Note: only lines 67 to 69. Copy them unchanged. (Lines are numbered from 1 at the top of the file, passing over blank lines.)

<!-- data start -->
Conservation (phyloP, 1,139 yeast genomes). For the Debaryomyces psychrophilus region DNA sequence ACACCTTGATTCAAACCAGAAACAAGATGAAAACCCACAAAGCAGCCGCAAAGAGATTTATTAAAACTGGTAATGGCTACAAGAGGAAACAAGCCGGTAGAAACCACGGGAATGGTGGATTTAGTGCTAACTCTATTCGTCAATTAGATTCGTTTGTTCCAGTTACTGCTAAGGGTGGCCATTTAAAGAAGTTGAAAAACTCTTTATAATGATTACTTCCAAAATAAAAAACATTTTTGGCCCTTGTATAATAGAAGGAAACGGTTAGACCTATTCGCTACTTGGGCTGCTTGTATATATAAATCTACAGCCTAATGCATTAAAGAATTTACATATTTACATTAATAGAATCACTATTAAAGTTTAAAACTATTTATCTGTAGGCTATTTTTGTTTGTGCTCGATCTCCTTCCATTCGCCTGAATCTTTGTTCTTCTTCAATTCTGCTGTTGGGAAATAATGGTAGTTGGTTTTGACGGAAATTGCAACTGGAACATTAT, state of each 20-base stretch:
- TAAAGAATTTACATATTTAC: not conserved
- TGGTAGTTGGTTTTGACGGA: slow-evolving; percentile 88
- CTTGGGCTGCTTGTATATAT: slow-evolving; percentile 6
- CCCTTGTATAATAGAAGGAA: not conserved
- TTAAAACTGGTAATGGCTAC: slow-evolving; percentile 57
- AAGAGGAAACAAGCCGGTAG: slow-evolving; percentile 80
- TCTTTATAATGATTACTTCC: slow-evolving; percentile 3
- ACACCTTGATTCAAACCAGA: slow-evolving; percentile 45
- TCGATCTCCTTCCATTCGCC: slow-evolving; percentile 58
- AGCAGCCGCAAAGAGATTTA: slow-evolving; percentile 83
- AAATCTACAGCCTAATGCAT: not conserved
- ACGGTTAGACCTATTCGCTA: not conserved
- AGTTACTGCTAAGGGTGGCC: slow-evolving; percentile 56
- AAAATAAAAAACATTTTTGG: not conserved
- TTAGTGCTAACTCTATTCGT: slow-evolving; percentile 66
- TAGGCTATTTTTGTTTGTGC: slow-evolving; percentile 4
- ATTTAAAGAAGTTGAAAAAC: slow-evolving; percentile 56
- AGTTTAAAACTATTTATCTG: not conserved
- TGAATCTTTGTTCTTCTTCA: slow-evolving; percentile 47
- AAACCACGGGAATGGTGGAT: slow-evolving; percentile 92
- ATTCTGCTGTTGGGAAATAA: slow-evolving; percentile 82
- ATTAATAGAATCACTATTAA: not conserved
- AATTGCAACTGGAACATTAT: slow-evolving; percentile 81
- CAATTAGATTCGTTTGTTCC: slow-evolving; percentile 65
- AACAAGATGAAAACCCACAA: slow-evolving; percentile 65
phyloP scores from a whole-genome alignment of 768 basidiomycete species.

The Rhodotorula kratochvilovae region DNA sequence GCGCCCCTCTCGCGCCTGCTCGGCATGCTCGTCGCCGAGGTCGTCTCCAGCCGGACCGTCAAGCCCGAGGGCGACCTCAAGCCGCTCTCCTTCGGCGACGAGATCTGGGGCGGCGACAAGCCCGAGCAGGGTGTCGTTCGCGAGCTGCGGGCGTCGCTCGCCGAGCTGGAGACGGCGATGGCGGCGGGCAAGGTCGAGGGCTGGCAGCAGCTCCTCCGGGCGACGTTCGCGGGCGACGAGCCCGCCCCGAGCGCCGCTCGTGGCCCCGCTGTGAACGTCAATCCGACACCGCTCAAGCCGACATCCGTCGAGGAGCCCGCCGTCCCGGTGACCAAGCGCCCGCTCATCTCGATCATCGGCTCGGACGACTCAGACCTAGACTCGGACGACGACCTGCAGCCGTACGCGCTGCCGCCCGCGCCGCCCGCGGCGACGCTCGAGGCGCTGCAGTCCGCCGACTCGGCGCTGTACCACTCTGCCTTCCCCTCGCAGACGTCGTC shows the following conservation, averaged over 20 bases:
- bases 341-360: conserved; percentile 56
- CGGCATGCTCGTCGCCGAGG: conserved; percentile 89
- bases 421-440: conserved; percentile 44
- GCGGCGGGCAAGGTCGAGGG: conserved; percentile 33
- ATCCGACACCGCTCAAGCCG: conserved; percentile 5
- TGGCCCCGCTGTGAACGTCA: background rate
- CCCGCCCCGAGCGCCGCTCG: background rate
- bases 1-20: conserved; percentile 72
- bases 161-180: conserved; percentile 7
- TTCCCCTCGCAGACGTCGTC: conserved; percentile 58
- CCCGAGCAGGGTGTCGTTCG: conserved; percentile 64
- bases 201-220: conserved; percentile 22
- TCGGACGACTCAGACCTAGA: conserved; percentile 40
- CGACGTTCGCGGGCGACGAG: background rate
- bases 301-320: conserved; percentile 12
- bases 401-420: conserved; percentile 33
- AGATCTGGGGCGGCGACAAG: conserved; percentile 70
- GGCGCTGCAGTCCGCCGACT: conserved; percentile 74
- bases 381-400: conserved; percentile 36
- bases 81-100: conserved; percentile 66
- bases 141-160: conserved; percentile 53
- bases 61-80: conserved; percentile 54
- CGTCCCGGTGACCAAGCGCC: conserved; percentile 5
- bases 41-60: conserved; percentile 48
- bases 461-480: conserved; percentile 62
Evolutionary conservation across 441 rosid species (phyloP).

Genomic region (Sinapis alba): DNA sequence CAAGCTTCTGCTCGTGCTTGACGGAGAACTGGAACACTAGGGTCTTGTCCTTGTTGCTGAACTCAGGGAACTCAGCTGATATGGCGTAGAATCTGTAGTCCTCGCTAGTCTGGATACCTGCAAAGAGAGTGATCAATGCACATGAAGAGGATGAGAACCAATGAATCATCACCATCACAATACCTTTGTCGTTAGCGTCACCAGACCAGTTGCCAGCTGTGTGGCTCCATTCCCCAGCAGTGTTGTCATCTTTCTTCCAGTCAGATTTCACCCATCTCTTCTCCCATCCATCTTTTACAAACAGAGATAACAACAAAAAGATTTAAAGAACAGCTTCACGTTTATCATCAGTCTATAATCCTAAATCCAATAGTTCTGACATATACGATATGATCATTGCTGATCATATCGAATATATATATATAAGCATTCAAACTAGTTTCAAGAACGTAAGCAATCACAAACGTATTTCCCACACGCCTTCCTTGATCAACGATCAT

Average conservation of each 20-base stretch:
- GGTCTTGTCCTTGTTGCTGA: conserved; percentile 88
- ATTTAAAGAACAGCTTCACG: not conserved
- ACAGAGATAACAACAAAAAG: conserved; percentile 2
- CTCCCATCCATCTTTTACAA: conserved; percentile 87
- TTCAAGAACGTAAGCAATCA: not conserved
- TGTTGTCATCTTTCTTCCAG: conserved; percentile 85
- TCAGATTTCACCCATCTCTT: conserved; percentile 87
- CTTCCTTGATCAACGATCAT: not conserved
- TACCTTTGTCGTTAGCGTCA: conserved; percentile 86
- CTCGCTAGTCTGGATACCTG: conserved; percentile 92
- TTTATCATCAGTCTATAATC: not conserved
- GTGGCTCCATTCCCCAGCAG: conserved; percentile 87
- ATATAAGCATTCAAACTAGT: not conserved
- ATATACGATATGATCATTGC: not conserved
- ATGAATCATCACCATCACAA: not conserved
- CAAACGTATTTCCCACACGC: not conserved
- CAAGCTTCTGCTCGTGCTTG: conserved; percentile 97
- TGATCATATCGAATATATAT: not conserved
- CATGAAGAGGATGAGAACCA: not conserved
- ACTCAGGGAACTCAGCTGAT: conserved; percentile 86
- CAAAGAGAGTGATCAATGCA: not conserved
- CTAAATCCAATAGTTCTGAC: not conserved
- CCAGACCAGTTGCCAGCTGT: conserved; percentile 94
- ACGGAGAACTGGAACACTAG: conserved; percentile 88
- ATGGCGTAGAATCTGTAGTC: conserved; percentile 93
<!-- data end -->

- TTTATCATCAGTCTATAATC: not conserved
- GTGGCTCCATTCCCCAGCAG: conserved; percentile 87
- ATATAAGCATTCAAACTAGT: not conserved